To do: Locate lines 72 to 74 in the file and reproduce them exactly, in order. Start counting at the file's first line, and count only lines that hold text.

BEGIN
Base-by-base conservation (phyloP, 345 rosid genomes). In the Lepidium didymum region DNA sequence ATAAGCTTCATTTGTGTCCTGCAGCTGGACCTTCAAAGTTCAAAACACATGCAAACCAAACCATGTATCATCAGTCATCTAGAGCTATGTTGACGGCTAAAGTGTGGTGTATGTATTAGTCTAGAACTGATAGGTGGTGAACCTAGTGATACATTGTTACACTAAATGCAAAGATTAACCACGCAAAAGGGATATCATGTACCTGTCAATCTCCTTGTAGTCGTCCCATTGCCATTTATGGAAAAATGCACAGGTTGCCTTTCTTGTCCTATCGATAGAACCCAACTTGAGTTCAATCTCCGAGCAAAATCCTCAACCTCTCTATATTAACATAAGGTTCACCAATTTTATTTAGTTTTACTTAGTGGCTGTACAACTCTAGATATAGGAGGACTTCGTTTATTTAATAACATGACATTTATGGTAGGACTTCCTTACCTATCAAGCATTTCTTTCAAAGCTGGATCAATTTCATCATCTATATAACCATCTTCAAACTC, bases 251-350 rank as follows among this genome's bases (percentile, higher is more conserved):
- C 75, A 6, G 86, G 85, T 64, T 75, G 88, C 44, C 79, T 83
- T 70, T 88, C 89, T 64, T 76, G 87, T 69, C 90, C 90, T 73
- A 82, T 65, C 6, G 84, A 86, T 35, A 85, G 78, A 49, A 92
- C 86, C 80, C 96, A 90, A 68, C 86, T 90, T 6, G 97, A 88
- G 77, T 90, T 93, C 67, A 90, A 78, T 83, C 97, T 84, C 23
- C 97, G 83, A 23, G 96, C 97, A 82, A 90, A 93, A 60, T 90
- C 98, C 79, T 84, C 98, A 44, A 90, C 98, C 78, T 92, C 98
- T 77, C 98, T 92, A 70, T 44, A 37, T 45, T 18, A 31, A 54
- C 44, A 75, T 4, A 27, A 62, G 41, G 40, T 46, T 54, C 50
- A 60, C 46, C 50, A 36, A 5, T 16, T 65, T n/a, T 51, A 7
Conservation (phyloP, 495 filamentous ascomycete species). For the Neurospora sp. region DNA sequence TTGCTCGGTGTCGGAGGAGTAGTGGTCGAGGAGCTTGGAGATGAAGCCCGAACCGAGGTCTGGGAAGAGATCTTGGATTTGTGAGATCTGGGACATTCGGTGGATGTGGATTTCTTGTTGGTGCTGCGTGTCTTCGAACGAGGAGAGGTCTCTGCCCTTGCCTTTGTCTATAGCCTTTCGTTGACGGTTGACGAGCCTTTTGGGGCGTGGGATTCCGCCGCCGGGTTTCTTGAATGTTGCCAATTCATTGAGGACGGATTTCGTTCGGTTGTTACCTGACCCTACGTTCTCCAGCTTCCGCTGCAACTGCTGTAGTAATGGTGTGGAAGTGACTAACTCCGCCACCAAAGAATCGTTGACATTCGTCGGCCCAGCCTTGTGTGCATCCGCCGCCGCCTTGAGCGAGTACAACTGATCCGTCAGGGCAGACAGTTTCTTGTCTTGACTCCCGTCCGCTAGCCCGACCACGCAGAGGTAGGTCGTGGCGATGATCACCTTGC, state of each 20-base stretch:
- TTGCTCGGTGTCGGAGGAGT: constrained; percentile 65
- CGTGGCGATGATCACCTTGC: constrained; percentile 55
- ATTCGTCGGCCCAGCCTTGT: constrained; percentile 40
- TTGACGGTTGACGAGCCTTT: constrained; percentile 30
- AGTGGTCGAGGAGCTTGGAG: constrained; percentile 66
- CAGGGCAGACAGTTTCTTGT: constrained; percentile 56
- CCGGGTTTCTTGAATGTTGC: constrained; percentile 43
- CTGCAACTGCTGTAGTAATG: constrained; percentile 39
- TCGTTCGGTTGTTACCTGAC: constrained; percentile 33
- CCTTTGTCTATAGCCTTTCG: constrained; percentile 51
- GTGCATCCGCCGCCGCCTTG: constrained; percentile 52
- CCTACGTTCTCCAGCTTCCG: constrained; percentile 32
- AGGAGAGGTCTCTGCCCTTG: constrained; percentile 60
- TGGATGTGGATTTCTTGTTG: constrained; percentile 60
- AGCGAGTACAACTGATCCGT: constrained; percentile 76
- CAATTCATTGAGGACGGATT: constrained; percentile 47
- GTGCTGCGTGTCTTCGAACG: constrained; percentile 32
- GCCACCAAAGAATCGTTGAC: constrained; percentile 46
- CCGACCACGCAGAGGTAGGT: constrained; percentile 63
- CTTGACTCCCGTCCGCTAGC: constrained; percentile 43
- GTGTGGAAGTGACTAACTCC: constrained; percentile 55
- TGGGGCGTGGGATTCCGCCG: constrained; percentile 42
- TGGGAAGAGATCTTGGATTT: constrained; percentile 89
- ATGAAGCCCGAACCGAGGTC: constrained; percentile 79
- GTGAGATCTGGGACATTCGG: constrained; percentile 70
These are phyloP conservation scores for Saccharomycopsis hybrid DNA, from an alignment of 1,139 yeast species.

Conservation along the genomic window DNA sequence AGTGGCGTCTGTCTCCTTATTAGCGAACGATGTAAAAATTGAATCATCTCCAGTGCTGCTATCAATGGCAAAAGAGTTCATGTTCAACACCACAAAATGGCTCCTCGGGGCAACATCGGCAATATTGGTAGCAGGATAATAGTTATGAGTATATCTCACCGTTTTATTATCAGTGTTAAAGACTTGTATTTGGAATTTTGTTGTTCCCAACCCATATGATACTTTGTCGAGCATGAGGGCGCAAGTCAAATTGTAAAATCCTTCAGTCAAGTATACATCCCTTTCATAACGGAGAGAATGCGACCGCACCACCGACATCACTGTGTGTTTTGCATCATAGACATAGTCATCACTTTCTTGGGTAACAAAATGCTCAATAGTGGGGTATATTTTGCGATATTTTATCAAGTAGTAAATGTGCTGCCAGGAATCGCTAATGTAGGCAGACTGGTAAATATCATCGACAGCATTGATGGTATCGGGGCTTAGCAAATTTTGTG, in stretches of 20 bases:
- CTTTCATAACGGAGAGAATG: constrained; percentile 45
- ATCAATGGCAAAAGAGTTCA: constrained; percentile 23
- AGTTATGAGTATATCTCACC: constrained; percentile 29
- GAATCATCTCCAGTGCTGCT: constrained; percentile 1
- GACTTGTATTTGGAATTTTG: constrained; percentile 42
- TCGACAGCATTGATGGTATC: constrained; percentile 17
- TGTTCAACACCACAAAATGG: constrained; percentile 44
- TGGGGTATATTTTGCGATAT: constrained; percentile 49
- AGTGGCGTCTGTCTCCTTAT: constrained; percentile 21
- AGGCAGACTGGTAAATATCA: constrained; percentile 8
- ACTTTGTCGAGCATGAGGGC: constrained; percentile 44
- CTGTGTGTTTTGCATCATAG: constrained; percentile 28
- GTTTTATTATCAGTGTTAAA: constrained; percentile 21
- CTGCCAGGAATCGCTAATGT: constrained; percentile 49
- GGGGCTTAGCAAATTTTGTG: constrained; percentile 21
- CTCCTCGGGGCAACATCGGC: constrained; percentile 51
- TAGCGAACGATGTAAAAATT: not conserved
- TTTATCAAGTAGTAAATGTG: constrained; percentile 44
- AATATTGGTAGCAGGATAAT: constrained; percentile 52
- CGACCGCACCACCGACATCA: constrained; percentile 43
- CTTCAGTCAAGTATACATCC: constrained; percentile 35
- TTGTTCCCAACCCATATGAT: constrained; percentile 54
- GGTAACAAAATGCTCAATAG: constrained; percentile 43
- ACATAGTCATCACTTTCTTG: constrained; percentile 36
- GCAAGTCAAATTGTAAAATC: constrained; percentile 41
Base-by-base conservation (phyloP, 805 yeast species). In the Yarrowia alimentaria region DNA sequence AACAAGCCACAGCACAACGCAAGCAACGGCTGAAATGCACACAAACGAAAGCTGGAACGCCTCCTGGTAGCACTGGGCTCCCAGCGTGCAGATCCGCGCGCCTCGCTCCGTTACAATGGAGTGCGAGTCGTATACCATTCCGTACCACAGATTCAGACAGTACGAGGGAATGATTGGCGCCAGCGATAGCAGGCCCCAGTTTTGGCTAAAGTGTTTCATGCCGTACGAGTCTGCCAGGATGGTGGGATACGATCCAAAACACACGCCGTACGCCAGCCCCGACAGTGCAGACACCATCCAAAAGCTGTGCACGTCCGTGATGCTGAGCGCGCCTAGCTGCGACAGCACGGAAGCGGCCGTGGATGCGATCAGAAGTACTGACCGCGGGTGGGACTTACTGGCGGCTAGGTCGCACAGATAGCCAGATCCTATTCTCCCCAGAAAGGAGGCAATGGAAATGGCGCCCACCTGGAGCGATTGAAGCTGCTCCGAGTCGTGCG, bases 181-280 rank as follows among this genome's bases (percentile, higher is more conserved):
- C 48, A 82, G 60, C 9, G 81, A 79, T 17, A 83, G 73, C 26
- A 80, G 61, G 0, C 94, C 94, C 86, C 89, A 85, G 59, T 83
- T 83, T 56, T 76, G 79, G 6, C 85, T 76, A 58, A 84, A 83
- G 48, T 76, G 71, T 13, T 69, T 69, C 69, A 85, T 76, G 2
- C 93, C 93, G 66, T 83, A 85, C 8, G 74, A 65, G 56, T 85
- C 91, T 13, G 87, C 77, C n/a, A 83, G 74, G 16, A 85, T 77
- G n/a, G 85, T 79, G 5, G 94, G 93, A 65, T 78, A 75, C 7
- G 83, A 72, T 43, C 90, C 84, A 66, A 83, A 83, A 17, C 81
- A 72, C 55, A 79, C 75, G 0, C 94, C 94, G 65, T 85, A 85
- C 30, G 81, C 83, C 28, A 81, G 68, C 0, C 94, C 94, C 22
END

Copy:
- G n/a, G 85, T 79, G 5, G 94, G 93, A 65, T 78, A 75, C 7
- G 83, A 72, T 43, C 90, C 84, A 66, A 83, A 83, A 17, C 81
- A 72, C 55, A 79, C 75, G 0, C 94, C 94, G 65, T 85, A 85